"No, you're not."
That was my five-year-old son's under-his-breath retort when I semi-rashly informed him that
"I am doing 8-million things right now, don't you see that?"
Of course, he couldn't see that because I wasn't doing "eight million" things like I overdramatically barked, but I was in the middle of quite a few things that had (and still have yet to) get done.
And, maybe that's why he and my daughters can't understand the urgency with which Mommy feels she must tackle all of those lesser important tasks, like laundry, dishes, and house cleaning instead of loving on, listening to, playing, or simply being present with them.
But, at the time, it was I who could not understand how the little people in my life -- all of whom I birthed and once shared a blood supply with -- could not see and be grateful for a mother who does all these things for our family.
And, it's because my kids don't care if I've vacuumed, washed, dried and folded all of our clothes or if I've loaded, emptied and reloaded the dishwasher.
They care that Mommy wants to hear from them.
They want Mommy to want to be silly with them.
They want their ideas heard by Mommy, and they want to listen to all of Mommy's plans for what they could do together that would be fun.
But, here's the thing they don't realize...
That Mommy wants to hear from them, but she can't unless she can silence the voice in her head telling her that she's not living up to anyone's expectations if she doesn't get her houses' disarray in order.
That Mommy wants to be silly with them, but that she finds it challenging to be incessantly jovial when she's always worried about their development.
That Mommy wants to hear their ideas, but that when she's in the thick of a busy day, her radar is zoned in on only those ideas that will make her life easier and her numerous tasks less time-consuming and energy-zapping.
That Mommy has oh so many fun plans for what they can and will do together, but that before the enjoyment, must come the work, because if it doesn't, then the work will pile up and speaking of piles, there isn't anything about a 3ft tower of laundry that says "Sure, take some leisure time."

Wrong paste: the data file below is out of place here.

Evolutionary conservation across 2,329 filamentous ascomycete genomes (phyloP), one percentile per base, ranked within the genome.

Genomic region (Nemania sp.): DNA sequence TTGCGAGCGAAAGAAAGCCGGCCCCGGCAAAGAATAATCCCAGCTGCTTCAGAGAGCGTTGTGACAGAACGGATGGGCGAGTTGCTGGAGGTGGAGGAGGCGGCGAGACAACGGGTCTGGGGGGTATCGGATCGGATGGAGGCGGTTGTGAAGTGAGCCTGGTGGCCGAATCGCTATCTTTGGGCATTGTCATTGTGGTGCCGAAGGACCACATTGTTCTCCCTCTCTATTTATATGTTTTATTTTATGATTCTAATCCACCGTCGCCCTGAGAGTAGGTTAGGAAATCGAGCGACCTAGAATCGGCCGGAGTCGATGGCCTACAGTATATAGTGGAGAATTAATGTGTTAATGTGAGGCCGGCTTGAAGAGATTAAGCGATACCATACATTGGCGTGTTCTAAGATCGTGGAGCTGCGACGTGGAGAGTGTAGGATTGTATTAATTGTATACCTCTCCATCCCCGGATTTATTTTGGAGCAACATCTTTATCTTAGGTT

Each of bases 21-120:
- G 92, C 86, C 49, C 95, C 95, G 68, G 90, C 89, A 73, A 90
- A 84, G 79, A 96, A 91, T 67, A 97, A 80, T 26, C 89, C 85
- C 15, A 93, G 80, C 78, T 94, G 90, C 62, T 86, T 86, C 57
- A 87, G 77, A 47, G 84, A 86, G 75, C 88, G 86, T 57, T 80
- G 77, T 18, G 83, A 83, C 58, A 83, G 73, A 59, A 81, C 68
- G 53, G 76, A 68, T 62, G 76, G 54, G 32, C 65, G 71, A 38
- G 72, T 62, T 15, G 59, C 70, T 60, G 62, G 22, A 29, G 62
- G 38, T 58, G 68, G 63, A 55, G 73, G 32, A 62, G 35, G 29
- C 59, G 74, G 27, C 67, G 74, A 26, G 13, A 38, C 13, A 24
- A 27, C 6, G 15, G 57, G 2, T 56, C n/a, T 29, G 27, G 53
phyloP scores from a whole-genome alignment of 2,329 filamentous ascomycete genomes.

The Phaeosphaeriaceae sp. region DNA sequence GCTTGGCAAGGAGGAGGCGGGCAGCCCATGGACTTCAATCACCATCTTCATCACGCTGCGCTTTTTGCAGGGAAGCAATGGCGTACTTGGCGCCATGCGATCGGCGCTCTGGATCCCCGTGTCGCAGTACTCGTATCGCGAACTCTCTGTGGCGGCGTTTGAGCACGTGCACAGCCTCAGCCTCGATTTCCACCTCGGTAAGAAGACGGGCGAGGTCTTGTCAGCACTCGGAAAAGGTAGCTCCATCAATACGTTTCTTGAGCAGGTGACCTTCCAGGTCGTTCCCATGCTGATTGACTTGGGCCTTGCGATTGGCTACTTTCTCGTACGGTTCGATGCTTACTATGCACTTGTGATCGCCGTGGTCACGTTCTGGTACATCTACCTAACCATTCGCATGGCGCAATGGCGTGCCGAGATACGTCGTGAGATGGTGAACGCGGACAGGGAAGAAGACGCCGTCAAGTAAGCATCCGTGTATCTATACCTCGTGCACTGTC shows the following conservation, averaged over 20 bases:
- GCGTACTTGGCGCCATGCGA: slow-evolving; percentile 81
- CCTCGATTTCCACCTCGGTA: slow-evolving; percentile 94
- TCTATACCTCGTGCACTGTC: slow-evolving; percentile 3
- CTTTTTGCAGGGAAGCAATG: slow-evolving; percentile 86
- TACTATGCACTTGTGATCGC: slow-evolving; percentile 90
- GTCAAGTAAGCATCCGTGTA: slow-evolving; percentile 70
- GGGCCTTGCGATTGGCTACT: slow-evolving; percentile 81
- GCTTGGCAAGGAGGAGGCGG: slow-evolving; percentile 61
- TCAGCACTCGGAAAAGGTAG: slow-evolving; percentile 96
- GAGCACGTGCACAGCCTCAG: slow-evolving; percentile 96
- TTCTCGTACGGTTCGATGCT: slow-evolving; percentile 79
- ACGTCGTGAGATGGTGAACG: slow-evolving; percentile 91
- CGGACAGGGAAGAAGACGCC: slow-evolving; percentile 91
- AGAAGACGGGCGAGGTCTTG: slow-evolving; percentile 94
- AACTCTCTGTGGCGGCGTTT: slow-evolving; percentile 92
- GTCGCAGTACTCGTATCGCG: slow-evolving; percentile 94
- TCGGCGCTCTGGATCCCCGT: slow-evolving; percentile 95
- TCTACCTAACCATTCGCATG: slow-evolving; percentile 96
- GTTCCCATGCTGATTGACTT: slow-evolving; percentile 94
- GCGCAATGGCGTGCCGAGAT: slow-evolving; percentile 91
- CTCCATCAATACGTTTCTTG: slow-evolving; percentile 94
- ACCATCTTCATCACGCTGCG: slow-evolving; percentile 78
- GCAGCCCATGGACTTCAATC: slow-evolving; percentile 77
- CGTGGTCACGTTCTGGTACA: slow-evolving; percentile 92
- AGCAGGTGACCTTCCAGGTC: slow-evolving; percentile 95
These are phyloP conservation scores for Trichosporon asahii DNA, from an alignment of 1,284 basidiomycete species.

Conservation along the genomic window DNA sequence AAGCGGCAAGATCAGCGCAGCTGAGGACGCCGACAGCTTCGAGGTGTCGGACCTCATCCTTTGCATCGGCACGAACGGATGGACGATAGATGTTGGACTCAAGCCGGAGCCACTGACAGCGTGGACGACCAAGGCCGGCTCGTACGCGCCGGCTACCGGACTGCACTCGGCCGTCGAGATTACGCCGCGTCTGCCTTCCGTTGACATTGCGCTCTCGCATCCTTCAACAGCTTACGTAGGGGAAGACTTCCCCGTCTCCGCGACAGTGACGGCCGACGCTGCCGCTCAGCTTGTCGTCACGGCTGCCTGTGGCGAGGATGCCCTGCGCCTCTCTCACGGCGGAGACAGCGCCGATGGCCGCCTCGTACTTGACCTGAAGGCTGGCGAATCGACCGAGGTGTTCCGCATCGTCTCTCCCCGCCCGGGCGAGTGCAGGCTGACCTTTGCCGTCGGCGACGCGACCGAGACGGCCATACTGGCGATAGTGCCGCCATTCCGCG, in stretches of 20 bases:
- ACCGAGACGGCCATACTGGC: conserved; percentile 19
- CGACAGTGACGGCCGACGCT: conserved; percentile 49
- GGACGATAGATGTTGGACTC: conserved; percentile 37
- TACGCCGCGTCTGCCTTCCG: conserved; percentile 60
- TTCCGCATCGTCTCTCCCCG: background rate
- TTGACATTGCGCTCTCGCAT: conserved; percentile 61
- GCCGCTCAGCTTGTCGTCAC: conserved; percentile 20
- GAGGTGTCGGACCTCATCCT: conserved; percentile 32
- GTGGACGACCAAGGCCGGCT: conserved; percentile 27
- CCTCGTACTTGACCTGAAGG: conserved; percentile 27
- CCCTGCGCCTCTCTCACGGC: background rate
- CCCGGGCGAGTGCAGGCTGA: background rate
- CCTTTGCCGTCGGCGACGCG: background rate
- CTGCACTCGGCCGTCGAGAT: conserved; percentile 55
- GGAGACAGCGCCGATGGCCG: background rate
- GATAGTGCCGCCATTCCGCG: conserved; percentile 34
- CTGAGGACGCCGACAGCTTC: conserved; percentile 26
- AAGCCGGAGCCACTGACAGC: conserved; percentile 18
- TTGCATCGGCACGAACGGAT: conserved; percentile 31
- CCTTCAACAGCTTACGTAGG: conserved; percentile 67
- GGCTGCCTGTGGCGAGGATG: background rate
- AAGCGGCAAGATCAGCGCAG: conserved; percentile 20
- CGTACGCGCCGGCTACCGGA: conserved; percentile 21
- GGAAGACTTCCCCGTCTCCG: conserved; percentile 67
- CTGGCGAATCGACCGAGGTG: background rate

And, so, my little man had a time-out for talking back to Mommy, hurting my feelings and making me feel unappreciated and I took a self-issued time-out with which I cried.
I cried to myself a little, and then I even cried in front of my son and his sisters.
We then talked about the unseen work that many mamas do, and I think they got it.
But, as they sleep and I sit here and mull over this evening's events, I think I'm the one who is starting to get it, and by it I mean the reason I'm the mother of three gorgeous inside and out beings.
And, I'll tell you this -- that reason, it's not so that I can
be the housekeeper for the home they live in,
be their live-in dry-cleaners,
never serve up food on paper plates.
I'm here, living this busy, hectic life in a cluttered, messy home so that I can love and support its inhabitants.
Even if that means that I love them in dirty clothes and we eat off of some Dixie.
Even if that means I, in honoring their request, gleefully prance around our dog-hair lined home, voluntarily oblivious to the untidiness, but purposefully and wholeheartedly zeroed-in on who -- not what -- really matters.
Today I remarked to my son that I was doing eight-million things and insinuated that I needed a break.
But, do you know who really needs the break?
They deserve a break from feeling like they have to compete with less dire responsibilities for your attention.
Thankfully, mine won't have to anymore, because I think I get it now.
I'm a mama working hard, but it's hardly the most important work if it doesn't involve my kids.